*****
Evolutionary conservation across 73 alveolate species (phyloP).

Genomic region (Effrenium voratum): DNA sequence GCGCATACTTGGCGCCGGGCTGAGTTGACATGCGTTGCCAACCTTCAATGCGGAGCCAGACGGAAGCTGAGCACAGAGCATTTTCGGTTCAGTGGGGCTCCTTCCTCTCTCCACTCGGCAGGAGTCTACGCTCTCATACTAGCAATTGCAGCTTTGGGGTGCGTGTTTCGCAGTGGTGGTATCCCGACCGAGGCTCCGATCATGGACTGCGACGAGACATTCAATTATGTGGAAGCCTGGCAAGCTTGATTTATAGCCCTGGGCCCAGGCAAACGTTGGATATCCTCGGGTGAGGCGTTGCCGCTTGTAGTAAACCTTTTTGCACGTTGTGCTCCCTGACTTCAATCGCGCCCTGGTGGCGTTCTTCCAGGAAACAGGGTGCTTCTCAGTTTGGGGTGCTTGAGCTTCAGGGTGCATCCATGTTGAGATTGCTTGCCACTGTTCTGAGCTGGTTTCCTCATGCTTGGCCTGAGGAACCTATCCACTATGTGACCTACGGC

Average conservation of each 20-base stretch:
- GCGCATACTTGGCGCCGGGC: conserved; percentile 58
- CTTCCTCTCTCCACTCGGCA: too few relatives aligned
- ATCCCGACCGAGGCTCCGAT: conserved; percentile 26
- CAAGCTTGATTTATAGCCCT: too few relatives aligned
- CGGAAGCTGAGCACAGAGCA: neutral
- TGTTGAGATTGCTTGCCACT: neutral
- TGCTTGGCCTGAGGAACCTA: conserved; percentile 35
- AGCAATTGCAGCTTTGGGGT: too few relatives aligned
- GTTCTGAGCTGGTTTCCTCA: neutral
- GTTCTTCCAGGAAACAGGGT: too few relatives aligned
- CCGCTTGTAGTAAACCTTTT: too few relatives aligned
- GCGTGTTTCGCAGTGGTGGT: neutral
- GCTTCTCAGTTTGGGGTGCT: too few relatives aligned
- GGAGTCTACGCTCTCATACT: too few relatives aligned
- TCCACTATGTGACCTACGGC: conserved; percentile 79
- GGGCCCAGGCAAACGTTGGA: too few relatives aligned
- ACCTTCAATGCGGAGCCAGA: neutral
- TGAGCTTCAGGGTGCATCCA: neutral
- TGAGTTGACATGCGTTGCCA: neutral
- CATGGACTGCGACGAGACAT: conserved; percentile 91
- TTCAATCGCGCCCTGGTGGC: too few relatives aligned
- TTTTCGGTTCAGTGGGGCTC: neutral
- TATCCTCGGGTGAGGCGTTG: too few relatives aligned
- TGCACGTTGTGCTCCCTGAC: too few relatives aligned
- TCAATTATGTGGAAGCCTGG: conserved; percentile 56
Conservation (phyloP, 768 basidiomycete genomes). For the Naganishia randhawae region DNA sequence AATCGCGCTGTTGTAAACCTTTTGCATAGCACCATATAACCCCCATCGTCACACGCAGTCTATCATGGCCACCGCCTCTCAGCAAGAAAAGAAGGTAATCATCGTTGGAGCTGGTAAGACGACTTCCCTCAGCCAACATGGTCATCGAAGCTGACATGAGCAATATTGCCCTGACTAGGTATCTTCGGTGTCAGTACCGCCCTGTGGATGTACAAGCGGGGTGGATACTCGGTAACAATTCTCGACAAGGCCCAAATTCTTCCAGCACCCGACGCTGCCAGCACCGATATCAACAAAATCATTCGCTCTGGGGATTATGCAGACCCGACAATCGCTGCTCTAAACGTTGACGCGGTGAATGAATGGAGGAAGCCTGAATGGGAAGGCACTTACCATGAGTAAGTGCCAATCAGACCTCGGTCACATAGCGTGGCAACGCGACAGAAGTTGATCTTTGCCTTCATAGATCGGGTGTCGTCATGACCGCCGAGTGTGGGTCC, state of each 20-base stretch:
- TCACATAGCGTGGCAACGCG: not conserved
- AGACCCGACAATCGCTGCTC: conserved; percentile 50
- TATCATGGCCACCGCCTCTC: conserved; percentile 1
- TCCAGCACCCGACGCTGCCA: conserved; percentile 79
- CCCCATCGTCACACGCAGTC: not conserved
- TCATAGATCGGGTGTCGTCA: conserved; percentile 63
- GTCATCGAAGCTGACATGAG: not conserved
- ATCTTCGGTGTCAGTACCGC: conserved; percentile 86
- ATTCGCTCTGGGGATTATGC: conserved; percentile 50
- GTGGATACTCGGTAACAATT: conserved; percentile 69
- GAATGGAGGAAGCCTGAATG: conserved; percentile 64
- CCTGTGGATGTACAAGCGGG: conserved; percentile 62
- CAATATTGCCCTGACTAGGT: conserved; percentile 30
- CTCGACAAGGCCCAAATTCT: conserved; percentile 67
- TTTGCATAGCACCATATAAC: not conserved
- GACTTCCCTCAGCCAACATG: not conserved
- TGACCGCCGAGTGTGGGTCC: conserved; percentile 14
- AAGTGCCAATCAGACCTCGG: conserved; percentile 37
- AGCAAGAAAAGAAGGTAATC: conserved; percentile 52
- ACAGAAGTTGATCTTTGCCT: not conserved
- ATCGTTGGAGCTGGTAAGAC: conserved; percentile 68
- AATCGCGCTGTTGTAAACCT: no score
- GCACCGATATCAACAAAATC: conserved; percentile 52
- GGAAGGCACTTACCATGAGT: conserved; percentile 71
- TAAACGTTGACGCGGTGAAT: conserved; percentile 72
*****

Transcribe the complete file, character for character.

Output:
Evolutionary conservation across 73 alveolate species (phyloP).

Genomic region (Effrenium voratum): DNA sequence GCGCATACTTGGCGCCGGGCTGAGTTGACATGCGTTGCCAACCTTCAATGCGGAGCCAGACGGAAGCTGAGCACAGAGCATTTTCGGTTCAGTGGGGCTCCTTCCTCTCTCCACTCGGCAGGAGTCTACGCTCTCATACTAGCAATTGCAGCTTTGGGGTGCGTGTTTCGCAGTGGTGGTATCCCGACCGAGGCTCCGATCATGGACTGCGACGAGACATTCAATTATGTGGAAGCCTGGCAAGCTTGATTTATAGCCCTGGGCCCAGGCAAACGTTGGATATCCTCGGGTGAGGCGTTGCCGCTTGTAGTAAACCTTTTTGCACGTTGTGCTCCCTGACTTCAATCGCGCCCTGGTGGCGTTCTTCCAGGAAACAGGGTGCTTCTCAGTTTGGGGTGCTTGAGCTTCAGGGTGCATCCATGTTGAGATTGCTTGCCACTGTTCTGAGCTGGTTTCCTCATGCTTGGCCTGAGGAACCTATCCACTATGTGACCTACGGC

Average conservation of each 20-base stretch:
- GCGCATACTTGGCGCCGGGC: conserved; percentile 58
- CTTCCTCTCTCCACTCGGCA: too few relatives aligned
- ATCCCGACCGAGGCTCCGAT: conserved; percentile 26
- CAAGCTTGATTTATAGCCCT: too few relatives aligned
- CGGAAGCTGAGCACAGAGCA: neutral
- TGTTGAGATTGCTTGCCACT: neutral
- TGCTTGGCCTGAGGAACCTA: conserved; percentile 35
- AGCAATTGCAGCTTTGGGGT: too few relatives aligned
- GTTCTGAGCTGGTTTCCTCA: neutral
- GTTCTTCCAGGAAACAGGGT: too few relatives aligned
- CCGCTTGTAGTAAACCTTTT: too few relatives aligned
- GCGTGTTTCGCAGTGGTGGT: neutral
- GCTTCTCAGTTTGGGGTGCT: too few relatives aligned
- GGAGTCTACGCTCTCATACT: too few relatives aligned
- TCCACTATGTGACCTACGGC: conserved; percentile 79
- GGGCCCAGGCAAACGTTGGA: too few relatives aligned
- ACCTTCAATGCGGAGCCAGA: neutral
- TGAGCTTCAGGGTGCATCCA: neutral
- TGAGTTGACATGCGTTGCCA: neutral
- CATGGACTGCGACGAGACAT: conserved; percentile 91
- TTCAATCGCGCCCTGGTGGC: too few relatives aligned
- TTTTCGGTTCAGTGGGGCTC: neutral
- TATCCTCGGGTGAGGCGTTG: too few relatives aligned
- TGCACGTTGTGCTCCCTGAC: too few relatives aligned
- TCAATTATGTGGAAGCCTGG: conserved; percentile 56
Conservation (phyloP, 768 basidiomycete genomes). For the Naganishia randhawae region DNA sequence AATCGCGCTGTTGTAAACCTTTTGCATAGCACCATATAACCCCCATCGTCACACGCAGTCTATCATGGCCACCGCCTCTCAGCAAGAAAAGAAGGTAATCATCGTTGGAGCTGGTAAGACGACTTCCCTCAGCCAACATGGTCATCGAAGCTGACATGAGCAATATTGCCCTGACTAGGTATCTTCGGTGTCAGTACCGCCCTGTGGATGTACAAGCGGGGTGGATACTCGGTAACAATTCTCGACAAGGCCCAAATTCTTCCAGCACCCGACGCTGCCAGCACCGATATCAACAAAATCATTCGCTCTGGGGATTATGCAGACCCGACAATCGCTGCTCTAAACGTTGACGCGGTGAATGAATGGAGGAAGCCTGAATGGGAAGGCACTTACCATGAGTAAGTGCCAATCAGACCTCGGTCACATAGCGTGGCAACGCGACAGAAGTTGATCTTTGCCTTCATAGATCGGGTGTCGTCATGACCGCCGAGTGTGGGTCC, state of each 20-base stretch:
- TCACATAGCGTGGCAACGCG: not conserved
- AGACCCGACAATCGCTGCTC: conserved; percentile 50
- TATCATGGCCACCGCCTCTC: conserved; percentile 1
- TCCAGCACCCGACGCTGCCA: conserved; percentile 79
- CCCCATCGTCACACGCAGTC: not conserved
- TCATAGATCGGGTGTCGTCA: conserved; percentile 63
- GTCATCGAAGCTGACATGAG: not conserved
- ATCTTCGGTGTCAGTACCGC: conserved; percentile 86
- ATTCGCTCTGGGGATTATGC: conserved; percentile 50
- GTGGATACTCGGTAACAATT: conserved; percentile 69
- GAATGGAGGAAGCCTGAATG: conserved; percentile 64
- CCTGTGGATGTACAAGCGGG: conserved; percentile 62
- CAATATTGCCCTGACTAGGT: conserved; percentile 30
- CTCGACAAGGCCCAAATTCT: conserved; percentile 67
- TTTGCATAGCACCATATAAC: not conserved
- GACTTCCCTCAGCCAACATG: not conserved
- TGACCGCCGAGTGTGGGTCC: conserved; percentile 14
- AAGTGCCAATCAGACCTCGG: conserved; percentile 37
- AGCAAGAAAAGAAGGTAATC: conserved; percentile 52
- ACAGAAGTTGATCTTTGCCT: not conserved
- ATCGTTGGAGCTGGTAAGAC: conserved; percentile 68
- AATCGCGCTGTTGTAAACCT: no score
- GCACCGATATCAACAAAATC: conserved; percentile 52
- GGAAGGCACTTACCATGAGT: conserved; percentile 71
- TAAACGTTGACGCGGTGAAT: conserved; percentile 72